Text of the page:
This post is part of the rough draft of Chapter 8 of my non-fiction WiP, Do Better, fka Baby Floors. This part of chapter 8 will begin the later years of mapping out a path to get there for Phase II, with a potential new adulthood rite of passage.
Sorry, Dear Readers, I forgot that this chapter has 5 sections per early and late, rather than the usual 4.
The overall objective remains that of putting a floor on poverty so that each and every baby born can have a safe childhood.
Outlines for chapter 8 will attempt to match with each section, at the bottom of each post.
Once again, by way of disclaimer, the overall goal is now to explain why we need both equ. + justice, & why in 4 phases. This chapter is part of showing what Phases I-IV could look like as potential roadmap for a fully inclusive society for all of us. This vision is laid out in the hope that All HumanKind will eventually have each person’s basic needs met, without taking anything from anyone, and without violence, intimidation, nor coercion of any kind.
(Chapter 8, III. C. was last week)
III. D (x/1000 wds). The Ritual
The last 5-7 years of Phase II, where the ritual related to passing The Adulthood Challenge are concerned, will involve increase educating, advocating, and now lobbying, for the rights of children, with this ritual as one of the catalysts for discussion. Education at this point in the process should revolve around preparing communities and the larger public for taking responsibility for learning new ways of thinking, always based on the greater Human Rights related principles. Advocacy, for instance, for a book per person, written by hand as part of a useful physical challenge. Education and innovations in the tools used to educate ourselves is obviously involved with regard to the person being taught that critical and difficult life skill, if the Teaching Terror requirement for the rite of passage is used in a given community. The ritual could conceivably involve candidates bringing an object which they have found or made, as part of the ritual. Lobbying around adulthood and safe childhoods for all of us may mean that society can finally start to define adulthood not as the mere reaching of a certain age, but as the proof of commitment to service of society and of human empathy. At its core, the essence, after all, of being an adult, is to take responsibility for what needs to be done, and to learn how to do it, while helping others to meet their needs as well. Bringing out that essential quality in all of us is the goal of this part of our project.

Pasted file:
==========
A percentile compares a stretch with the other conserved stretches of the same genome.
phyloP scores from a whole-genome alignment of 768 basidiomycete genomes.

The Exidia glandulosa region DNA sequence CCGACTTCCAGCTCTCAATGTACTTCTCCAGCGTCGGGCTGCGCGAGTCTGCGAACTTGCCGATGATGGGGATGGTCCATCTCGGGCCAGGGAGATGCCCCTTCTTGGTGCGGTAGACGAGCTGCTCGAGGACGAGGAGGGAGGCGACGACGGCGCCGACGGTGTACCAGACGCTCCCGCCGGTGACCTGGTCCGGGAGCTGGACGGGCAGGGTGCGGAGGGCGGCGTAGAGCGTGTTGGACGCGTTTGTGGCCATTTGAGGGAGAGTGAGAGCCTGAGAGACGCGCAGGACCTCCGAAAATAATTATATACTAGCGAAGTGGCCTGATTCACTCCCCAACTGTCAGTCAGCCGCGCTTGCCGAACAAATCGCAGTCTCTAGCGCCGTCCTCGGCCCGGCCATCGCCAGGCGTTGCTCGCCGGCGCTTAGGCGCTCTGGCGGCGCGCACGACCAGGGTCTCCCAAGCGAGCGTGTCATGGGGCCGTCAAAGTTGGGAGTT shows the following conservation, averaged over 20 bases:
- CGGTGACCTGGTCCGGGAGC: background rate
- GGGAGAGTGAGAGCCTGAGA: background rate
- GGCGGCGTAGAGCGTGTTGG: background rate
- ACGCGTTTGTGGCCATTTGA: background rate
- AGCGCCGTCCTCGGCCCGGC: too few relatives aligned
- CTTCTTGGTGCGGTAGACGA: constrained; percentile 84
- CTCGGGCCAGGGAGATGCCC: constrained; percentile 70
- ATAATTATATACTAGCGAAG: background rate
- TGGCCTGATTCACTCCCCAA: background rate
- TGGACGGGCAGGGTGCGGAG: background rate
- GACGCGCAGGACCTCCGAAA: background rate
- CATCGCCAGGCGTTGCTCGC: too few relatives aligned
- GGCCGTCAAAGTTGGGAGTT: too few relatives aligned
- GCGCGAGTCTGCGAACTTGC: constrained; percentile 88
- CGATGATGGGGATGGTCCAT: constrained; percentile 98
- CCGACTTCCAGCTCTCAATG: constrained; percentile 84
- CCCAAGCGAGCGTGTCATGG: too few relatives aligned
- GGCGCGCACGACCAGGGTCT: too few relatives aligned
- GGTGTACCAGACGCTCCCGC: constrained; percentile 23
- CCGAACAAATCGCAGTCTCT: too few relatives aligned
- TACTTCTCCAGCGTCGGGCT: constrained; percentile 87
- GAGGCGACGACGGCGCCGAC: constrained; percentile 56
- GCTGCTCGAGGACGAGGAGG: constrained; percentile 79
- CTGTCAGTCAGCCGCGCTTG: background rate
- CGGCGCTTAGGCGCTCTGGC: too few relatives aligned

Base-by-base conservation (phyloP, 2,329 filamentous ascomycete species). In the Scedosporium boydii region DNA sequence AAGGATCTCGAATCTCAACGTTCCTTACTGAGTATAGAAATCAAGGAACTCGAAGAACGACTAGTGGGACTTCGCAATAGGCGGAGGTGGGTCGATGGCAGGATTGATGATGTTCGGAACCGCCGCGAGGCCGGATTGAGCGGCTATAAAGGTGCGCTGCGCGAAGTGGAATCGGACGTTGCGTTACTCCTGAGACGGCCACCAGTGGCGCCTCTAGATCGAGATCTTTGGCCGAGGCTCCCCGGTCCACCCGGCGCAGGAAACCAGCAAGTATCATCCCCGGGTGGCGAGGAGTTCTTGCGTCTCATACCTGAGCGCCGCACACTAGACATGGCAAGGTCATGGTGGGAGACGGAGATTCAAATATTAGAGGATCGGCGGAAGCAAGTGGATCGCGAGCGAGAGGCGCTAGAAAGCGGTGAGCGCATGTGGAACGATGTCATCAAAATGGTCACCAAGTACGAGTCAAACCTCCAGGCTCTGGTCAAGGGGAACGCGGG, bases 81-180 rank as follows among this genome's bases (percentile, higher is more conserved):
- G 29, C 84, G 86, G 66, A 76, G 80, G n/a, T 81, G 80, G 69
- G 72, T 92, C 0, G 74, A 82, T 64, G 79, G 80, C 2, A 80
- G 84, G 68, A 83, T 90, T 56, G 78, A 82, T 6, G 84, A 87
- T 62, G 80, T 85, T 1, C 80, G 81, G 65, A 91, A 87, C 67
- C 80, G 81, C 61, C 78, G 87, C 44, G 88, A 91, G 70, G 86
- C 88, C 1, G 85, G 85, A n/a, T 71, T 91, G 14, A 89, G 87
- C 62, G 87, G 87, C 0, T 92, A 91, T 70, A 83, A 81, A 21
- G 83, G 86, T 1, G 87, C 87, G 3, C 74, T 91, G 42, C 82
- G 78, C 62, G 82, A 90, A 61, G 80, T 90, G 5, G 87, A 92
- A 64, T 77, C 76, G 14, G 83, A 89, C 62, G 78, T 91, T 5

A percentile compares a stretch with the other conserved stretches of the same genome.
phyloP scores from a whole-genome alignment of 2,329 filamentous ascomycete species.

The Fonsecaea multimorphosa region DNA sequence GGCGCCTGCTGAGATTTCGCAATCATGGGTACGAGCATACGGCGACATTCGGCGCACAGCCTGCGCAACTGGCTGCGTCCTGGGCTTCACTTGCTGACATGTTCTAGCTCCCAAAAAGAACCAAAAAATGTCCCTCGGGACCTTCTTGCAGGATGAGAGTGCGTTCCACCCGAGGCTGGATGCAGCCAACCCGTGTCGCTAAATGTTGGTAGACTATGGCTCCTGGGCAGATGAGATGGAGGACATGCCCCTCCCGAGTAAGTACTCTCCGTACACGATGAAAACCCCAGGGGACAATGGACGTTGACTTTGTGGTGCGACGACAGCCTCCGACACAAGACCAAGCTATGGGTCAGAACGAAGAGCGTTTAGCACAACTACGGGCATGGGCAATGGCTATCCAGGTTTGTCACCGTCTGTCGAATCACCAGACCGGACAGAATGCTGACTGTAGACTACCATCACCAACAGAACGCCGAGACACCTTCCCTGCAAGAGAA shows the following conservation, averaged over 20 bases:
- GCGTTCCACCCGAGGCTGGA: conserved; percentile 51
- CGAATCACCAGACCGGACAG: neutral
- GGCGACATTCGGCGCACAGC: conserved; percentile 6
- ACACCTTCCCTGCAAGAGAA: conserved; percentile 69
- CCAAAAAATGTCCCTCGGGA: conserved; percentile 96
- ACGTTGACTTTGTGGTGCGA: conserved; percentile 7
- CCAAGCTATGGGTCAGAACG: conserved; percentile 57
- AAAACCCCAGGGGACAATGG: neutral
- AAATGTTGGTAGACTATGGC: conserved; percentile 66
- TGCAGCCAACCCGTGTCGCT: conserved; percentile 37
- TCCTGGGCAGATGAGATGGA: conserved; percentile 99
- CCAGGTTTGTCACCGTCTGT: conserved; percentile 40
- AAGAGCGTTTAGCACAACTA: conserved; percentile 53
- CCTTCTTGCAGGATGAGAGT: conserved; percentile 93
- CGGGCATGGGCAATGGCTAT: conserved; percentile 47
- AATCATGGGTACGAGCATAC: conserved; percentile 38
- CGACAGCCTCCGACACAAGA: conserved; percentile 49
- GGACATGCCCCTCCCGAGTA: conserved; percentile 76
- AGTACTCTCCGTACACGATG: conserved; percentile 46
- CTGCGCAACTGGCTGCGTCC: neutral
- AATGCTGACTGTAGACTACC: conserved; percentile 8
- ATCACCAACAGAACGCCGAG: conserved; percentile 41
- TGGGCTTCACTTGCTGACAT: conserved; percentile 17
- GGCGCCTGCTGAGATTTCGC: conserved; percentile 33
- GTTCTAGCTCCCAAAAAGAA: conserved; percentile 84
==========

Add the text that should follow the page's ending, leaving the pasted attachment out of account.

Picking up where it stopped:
The sets of measurement tools, and the milestones for the later stages for Phase II, for ritual related decision-making will need to be adjusted, in coordination with the other parts of the work of this phase, by each community creating a ritual for the new rite of passage. This would be an appropriate time to asses whether the milestones have yet brought each community to where it planned to be by this point in time, and whether new measurement tools are needed to help making that determination. The E1T1 groups should, by now, have become regular weekly events, and could mark the achievement of a major milestone, should communities decide that this meets an important set of needs for them. An important question for communities to decide upon is whether or not members of the E1T1 groups should be allowed to attend the ritual when an organized of their group is a candidate for recognition as anAdult. The Ritual may also require new tools and new ways to measure progress related to the ritual, from designing the ritual itself, and the participation by community members as this phase progresses, to post ritual assessment of how it helped candidates, community members, and the public at large. Communities may find it helpful to invite ideas and even participation for the surrounding local community, and even from the public at large, providing that those ideas and that participation is in keeping with the spirit of their community, and meets the basic Human Rights ethic, and the standards of that community.